As part of a consortium with Strabag and Habau, PORR was awarded the contract for the general rehabilitation of a major section of Vienna’s main arterial road.
In addition to demolishing and rebuilding several bridges, the contract also included the construction of noise protection walls and two water protection facilities, as well as retrofitting the entire lighting system with energy-saving LED lights.
In December 1970, the first section of the Vienna south-east ring road between the Inzersdorf intersection and the Favoriten junction was opened. Even then, PORR was responsible for building the superstructures of the “Inzersdorf elevated road”, which was produced as a single-span chain using lean, fast and material-efficient methods.
Originally designed to handle approximately 45,000 vehicles per day, this section of Austria’s busiest road currently has more than 100,000 vehicles roaring across it every day.
The steep rise in lorry traffic and decades of road salting were the main culprits in inflicting so much damage to the bridge structures that a standard refurbishment would no longer have been economically viable.
The old elevated highway was therefore completely demolished and rebuilt, and almost 700 metres of the road section were comprehensively rehabilitated. Today, one third of the new Inzersdorf elevated highway runs along an embankment and two thirds along solid, durable bridges.
Since the Inzersdorf elevated highway plays a major role for the urban traffic of Vienna, planning and implementing the traffic management system was a real challenge. The high volume of traffic meant that individual lanes could only be closed at night and on weekends. To cope with the daily traffic volume during the construction period and to create sufficient space for the construction site facilities, the existing lane on the south side was provisionally widened by up to 9.5m. After the load-bearing surfaces had thus been cleared and demolished, the northern parts of the embankments and superstructures were erected. The traffic was then diverted and the south side was demolished and rebuilt.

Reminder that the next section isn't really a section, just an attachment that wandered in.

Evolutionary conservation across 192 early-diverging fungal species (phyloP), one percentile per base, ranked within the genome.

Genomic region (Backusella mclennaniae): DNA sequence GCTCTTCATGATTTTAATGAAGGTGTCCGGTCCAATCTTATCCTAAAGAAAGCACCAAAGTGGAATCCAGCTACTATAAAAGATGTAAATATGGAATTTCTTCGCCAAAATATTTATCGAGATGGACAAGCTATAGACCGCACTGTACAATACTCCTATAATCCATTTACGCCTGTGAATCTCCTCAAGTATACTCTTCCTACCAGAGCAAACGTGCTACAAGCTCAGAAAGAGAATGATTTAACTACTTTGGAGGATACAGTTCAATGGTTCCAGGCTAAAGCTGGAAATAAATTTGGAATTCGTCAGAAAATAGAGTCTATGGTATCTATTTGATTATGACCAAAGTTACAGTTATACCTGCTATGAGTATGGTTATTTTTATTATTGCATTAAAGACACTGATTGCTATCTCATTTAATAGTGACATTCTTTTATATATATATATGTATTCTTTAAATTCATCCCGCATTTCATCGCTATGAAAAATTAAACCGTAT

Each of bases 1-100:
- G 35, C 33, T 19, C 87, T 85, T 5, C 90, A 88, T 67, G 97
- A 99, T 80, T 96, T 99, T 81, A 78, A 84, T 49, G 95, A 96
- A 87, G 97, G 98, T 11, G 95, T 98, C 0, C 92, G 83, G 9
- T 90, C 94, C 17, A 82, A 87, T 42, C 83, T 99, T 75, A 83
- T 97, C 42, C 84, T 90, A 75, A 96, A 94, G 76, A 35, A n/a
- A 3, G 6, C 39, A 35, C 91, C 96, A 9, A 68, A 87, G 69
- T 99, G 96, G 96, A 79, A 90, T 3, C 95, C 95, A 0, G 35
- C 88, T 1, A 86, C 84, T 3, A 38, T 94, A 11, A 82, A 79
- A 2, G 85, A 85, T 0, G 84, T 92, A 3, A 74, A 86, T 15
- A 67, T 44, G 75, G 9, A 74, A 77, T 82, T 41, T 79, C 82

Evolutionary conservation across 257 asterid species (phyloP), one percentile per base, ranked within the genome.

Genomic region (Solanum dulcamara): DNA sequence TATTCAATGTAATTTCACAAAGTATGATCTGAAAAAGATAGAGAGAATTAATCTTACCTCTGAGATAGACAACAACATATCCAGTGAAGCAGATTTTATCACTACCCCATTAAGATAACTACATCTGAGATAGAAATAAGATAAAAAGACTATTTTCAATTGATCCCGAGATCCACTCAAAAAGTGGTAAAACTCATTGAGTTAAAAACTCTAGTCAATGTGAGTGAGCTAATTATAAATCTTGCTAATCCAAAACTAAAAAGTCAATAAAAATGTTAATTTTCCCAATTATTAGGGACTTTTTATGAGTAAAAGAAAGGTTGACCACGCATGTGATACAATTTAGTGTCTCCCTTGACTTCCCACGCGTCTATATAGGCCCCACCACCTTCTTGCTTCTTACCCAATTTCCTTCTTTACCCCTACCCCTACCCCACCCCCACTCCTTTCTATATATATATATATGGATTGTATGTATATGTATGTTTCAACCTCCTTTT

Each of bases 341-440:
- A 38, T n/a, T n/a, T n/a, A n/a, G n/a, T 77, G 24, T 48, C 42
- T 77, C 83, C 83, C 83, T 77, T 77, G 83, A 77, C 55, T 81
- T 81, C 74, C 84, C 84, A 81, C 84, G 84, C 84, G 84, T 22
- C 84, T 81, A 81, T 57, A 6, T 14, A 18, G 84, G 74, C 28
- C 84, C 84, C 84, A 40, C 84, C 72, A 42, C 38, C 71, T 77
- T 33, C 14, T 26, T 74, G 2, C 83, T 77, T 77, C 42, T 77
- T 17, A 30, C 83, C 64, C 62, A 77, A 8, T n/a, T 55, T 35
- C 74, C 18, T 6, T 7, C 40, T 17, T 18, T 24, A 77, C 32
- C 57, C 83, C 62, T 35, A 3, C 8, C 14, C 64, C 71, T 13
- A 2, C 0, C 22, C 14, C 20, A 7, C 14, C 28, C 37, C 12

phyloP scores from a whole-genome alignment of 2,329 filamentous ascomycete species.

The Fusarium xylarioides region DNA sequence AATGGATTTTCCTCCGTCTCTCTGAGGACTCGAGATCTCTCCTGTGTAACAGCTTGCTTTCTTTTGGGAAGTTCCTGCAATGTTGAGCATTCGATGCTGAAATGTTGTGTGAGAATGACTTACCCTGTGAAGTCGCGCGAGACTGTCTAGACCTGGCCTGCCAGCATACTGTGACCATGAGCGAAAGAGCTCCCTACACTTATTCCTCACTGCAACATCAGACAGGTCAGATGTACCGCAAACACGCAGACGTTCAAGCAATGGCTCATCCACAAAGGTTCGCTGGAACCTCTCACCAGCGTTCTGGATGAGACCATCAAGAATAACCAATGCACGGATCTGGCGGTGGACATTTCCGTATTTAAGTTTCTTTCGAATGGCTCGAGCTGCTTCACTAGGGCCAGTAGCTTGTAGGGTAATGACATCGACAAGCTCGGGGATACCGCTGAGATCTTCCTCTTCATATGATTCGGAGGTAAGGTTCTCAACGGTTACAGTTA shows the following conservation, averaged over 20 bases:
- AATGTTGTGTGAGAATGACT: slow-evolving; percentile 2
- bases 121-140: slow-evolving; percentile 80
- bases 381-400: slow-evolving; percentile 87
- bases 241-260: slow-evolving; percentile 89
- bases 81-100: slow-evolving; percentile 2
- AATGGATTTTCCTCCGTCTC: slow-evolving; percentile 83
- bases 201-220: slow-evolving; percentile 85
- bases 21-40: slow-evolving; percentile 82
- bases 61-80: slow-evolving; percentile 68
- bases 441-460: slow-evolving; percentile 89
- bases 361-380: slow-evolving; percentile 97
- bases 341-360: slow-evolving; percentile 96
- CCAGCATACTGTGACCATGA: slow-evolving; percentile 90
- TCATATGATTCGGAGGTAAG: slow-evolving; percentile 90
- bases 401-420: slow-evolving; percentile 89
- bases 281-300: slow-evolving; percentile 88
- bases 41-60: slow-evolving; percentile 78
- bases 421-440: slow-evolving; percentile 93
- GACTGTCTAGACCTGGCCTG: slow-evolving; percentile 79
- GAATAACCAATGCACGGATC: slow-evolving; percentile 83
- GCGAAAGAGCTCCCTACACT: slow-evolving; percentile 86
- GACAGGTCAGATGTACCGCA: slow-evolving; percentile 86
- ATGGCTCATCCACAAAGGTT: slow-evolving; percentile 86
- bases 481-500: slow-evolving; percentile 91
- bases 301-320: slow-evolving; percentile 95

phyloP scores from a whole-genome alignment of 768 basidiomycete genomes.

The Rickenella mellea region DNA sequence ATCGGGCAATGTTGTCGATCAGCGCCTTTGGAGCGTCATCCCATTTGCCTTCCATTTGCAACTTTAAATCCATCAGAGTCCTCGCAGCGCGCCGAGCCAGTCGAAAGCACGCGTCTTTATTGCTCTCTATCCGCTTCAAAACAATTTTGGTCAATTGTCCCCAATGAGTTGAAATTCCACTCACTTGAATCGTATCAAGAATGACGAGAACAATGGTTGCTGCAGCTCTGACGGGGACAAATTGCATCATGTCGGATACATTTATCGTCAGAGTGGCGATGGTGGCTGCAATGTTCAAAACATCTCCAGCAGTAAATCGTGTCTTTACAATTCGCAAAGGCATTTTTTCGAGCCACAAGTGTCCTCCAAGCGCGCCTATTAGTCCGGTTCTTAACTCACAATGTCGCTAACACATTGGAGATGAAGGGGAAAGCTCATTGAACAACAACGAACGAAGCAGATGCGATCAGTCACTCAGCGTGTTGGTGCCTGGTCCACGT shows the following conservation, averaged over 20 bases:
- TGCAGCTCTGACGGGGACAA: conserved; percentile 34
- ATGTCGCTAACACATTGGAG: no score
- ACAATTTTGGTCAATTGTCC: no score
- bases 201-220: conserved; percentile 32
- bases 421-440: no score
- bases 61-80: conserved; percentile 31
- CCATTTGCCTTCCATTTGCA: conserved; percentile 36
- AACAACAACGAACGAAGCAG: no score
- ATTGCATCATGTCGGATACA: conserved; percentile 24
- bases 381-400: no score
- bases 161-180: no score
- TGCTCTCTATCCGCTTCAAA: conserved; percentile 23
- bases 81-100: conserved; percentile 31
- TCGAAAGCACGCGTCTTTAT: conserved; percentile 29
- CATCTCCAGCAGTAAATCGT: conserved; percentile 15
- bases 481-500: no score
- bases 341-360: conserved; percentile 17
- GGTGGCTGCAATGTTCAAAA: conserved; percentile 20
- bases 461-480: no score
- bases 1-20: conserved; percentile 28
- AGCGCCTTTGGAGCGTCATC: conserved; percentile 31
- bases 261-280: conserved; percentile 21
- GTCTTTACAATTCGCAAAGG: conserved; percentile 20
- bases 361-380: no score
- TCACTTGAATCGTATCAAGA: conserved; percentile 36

By shifting the support axes, it was possible to construct a large part of the new substructure under the existing superstructures without obstructing traffic on the A23. It was also possible to prefill the embankments underneath the existing structure using the same technique.
The entire construction section, including all the ramps at the Inzersdorf intersection, was around 3.7km long. When completed, the main carriageway of the A23 will have 3 lanes and one hard shoulder in either direction.
There was also a strong focus on minimising the impact on local residents. The employer Asfinag spent a total of 1.1 million euros on this. All the construction site roadways were paved and regularly swept and sprayed with water in an effort to reduce the amount of dust generated. The site setup area was scaled down, which meant that fewer trees had to be felled than originally authorised. Temporary noise protection walls were used while the existing noise protection walls were being dismantled, and speeds on the construction site were reduced to 60km/h and monitored by Section Control. Finally, working hours were cut to 6:00 a.m. to 8:00 p.m. from Mondays to Saturdays, although non-stop operations on the construction would have been legally permissible.
Before demolition of the bridge structures could begin, the existing lane had to be widened. With the aid of a composite steel bridge 2m to 7m wide, a temporary supporting structure was erected which was designed for a service life of two years.
The two water protection facilities also had to be constructed during this construction phase, as the runoff was contaminated with road salt and had to be purified before being discharged. The Neilreichgasse underpass and the Pfarrgasse overpass were also built during this phase.
After demolition of the northern lanes, several bridges were partially or completely rebuilt and a new overpass was erected. Once the structures just above it had been demolished and the new lanes constructed, an existing railway tunnel was backfilled with a mixture of conventional filling material and foam glass ballast to save weight.
Phases 3 to 5 focused on the Altmannsdorf/Inzersdorf exit intersection. Since all the relations of the individual constructions had to be preserved, the structures had to be built in sections. Due to the limited space available and the small working area, this required a high degree of coordination. For example, the location of the crane had to be carefully selected to ensure that the crane boom would not swing out across the carriageways. At the same time, it was also possible to build two additional bridges during these phases.
After a construction period of less than two years, all the new load-bearing structures were ready for use on the southbound carriageway. This meant that the superstructures for the carriageway going in the opposite direction were now ready for demolition and rebuilding. Finally, the central reservation including guardrails, lighting and wiring was produced during the final construction phase.
Construction work along heavily frequented roads always poses a major challenge. This is of course even more the case if the road in question is the busiest in the country. Despite the large number of different traffic phases, the limited lane closure periods and the extensive work involved, the excellent cooperation between all participants made it possible to reduce the contractually agreed construction period by three months and thus earn a bonus.
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